Frequently, this debate has focused on women in business. I think that we have had a rather exhausting conversation about women on boards, because I do not think that they are the single most important group of females in the United Kingdom. But the transformation is extraordinary. When I was first on a board in about 2000, the board meetings started, “Gentleman and Lady”—and that is how they continued. Now we have beaten the 25% figure of women on FTSE 100 boards, ahead of time. That was not done by quotas, legislation or other such techniques that many in this country revile, but by exhortation, good example and a healthy bit of naming and shaming. Cranfield University deserves a lot of credit for helping on the naming and shaming, and I celebrate that. Now the latest target is that 33% of the senior leadership positions in the FTSE 100 and 33% of the board positions in the FTSE 350 should be female by 2020, which we were told about yesterday by the noble Baroness, Lady Williams of Trafford.
Of course, it is right that the executive positions are much more difficult to develop and fill with females because of all the difficulties over career breaks—as well as unconscious discrimination, lack of aspiration or role models, and everything else that we understand. However, we now have seven FTSE 100 female chief executives. The first female chief executive of the FTSE 100 was appointed in 1997; we now have seven. The first FTSE 100 female chair came in 2002; we now have four. That is an extraordinary rate of progress compared with the context in which I was operating when I was in government. There is more to do, and I welcome all those who are supporting enlightened employment practices, such as Vodafone and many others who are helping people with their return to work.
I will move forward fast to say something about women and the arts. We all know that in history, “anonymous” meant a female author who did not like to declare her name. The appointment of Maria Balshaw to replace Sir Nicholas Serota at the Tate—our largest, more impressive and iconic arts organisation—is extraordinarily exciting. There is a whole cohort of women: Diane Lees at the Imperial War Museum; Jennifer Scott at the Dulwich Picture Gallery; Perdita Hunt at the Watts Gallery; and many others.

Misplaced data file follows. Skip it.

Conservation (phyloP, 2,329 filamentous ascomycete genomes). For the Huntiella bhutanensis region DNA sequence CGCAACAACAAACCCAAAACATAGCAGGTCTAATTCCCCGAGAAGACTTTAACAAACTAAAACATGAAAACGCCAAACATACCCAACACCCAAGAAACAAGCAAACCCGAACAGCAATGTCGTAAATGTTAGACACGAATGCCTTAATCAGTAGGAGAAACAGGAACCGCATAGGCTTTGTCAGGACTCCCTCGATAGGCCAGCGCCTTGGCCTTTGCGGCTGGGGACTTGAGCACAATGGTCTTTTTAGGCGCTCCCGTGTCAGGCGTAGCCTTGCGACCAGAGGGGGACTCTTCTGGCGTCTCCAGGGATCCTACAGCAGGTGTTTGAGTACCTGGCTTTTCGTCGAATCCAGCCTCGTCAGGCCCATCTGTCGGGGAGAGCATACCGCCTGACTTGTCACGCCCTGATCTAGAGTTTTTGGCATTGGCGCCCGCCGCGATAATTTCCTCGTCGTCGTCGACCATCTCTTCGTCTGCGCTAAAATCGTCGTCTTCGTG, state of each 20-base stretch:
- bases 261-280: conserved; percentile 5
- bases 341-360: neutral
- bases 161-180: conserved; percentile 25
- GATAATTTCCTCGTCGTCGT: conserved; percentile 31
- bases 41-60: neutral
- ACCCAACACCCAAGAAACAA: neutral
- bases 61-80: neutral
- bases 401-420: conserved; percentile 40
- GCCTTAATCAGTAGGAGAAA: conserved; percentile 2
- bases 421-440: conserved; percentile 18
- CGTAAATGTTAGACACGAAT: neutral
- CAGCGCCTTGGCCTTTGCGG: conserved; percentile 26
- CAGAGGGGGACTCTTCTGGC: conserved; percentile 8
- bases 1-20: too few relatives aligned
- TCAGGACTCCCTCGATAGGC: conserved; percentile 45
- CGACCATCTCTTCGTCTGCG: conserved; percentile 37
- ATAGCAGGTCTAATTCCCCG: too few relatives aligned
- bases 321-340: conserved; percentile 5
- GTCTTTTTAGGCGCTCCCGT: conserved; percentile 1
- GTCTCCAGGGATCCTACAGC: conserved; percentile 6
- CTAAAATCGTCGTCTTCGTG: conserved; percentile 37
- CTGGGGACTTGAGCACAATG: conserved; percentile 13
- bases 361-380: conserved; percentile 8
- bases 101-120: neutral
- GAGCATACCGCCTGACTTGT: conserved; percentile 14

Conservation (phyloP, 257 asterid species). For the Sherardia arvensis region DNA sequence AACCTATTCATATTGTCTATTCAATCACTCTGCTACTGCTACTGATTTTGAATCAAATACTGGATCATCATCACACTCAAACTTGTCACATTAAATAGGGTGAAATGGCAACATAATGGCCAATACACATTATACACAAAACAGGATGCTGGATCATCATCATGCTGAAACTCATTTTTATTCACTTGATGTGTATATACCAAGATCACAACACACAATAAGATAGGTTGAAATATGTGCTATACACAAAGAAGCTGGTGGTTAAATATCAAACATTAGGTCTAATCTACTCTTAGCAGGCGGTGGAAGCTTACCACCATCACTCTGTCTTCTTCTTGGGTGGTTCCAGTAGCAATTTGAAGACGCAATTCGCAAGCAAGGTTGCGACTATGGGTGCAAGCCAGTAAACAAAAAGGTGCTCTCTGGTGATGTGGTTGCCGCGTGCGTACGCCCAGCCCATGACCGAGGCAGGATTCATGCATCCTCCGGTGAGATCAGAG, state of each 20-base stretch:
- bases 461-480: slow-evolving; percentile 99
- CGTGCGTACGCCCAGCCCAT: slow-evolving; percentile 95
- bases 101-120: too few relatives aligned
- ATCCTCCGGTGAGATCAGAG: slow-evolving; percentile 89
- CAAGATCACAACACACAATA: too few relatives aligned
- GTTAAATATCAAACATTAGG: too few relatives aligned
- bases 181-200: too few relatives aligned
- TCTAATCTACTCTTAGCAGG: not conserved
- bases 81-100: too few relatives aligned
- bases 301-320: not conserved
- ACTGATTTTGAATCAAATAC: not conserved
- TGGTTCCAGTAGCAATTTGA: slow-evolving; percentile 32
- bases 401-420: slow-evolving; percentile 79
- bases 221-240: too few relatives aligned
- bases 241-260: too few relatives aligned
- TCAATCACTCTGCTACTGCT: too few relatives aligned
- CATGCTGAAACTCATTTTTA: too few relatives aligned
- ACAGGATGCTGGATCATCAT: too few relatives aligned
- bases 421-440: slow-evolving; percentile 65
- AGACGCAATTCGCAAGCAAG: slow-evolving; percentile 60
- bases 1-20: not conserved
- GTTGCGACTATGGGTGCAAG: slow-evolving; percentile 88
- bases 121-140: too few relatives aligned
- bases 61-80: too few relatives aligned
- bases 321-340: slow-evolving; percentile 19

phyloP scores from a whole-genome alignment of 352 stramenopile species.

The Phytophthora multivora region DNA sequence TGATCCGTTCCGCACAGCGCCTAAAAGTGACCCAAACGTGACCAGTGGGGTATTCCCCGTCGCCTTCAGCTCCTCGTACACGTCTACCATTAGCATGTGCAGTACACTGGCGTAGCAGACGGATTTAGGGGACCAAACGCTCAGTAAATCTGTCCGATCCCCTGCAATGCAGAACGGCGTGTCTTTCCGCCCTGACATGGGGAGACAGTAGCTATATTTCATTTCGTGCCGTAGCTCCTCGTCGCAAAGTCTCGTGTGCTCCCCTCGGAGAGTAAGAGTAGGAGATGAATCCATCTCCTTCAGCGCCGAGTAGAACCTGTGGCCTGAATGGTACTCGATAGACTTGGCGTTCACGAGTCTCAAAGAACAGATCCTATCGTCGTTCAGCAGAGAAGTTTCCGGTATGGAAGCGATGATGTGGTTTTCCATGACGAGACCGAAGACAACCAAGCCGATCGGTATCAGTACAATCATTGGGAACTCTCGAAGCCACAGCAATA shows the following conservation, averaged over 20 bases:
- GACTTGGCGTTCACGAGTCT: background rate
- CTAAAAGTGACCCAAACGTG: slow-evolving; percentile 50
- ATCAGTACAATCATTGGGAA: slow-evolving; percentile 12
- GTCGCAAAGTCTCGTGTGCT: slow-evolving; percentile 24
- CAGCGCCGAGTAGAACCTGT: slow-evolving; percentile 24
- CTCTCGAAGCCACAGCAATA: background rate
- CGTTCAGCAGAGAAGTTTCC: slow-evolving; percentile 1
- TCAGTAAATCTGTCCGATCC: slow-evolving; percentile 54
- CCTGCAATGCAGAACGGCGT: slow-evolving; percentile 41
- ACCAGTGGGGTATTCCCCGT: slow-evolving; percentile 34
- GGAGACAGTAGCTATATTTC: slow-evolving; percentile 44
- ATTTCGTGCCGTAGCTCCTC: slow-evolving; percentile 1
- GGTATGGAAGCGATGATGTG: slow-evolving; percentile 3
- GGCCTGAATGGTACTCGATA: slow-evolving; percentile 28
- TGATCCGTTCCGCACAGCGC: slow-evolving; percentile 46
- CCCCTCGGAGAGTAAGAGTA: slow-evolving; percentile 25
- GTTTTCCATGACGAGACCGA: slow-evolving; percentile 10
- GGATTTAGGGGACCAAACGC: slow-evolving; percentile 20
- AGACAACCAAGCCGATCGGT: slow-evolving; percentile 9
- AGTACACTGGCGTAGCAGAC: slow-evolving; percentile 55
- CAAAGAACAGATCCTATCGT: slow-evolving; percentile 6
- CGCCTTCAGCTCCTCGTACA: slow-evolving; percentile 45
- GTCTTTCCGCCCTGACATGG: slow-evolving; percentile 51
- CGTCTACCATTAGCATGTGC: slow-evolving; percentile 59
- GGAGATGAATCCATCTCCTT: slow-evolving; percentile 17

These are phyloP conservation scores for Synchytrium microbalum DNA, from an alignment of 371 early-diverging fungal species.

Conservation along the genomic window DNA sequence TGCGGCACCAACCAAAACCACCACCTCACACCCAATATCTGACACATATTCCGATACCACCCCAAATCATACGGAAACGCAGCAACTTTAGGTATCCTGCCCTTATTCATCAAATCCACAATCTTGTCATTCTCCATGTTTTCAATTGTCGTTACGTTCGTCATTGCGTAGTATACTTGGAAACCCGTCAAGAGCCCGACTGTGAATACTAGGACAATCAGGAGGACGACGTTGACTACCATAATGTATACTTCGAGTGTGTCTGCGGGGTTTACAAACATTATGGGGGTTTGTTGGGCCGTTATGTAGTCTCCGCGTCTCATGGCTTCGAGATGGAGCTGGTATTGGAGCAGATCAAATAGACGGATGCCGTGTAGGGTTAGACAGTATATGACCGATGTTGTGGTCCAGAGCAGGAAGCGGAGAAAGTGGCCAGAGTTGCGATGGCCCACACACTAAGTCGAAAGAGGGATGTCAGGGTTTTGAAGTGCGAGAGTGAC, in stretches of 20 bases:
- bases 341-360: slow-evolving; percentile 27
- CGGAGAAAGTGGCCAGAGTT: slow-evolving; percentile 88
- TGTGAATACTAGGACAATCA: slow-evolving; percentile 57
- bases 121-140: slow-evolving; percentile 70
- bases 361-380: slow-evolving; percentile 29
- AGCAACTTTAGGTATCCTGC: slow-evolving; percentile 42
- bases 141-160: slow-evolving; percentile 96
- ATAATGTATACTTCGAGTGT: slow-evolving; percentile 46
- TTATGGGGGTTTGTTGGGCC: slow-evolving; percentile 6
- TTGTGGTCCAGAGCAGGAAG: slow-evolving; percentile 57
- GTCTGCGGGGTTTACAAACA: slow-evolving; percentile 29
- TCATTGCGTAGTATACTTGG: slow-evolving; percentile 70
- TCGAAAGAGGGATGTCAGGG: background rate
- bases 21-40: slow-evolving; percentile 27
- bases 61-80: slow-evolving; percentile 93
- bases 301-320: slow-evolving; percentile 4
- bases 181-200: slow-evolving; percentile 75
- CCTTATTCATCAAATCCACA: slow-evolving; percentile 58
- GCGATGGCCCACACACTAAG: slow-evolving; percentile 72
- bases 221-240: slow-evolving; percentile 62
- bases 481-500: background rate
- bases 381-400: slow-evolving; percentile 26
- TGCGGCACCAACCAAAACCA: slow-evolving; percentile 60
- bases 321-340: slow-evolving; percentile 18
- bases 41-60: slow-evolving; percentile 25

I pay tribute to another woman, Dame Vivien Duffield, who funded the Clore Leadership Programme for the arts, which helped to develop and coach so many of those women. It is not possible to speak in the House without mentioning how, in the city of culture, only this weekend there is going to be a festival for women of the world, at which many female artists, such as Lucy Beaumont and Maureen Lipman, are appearing. Many of the new commissions, too, will be female.
Lastly, I will talk about one area where we must see more progress—universities. It is extraordinary that, when we started these debates, about 12% of vice chancellors were women; it is now up to about 20%, but there should be more. Minouche Shafik is taking over as the first female director of the London School of Economics—my alma mater—and the noble Baroness, Lady Amos, is doing the same at SOAS. But the figures are low both for female vice-chancellors and female chairs. I am pleased that there are many female chancellors in this House apart from myself: for instance, the noble Baroness, Lady Chakrabarti, and the noble and learned Baroness, Lady Scotland. We all enjoy it, but only one in three chancellors is female. I ask the Minister to give her own personal commitment to the Athena SWAN equality challenge programme, because it is through education that we are going to deliver the future. The Athena SWAN programme has so much to offer in universities, and with her support and encouragement I am sure that so much more can be done.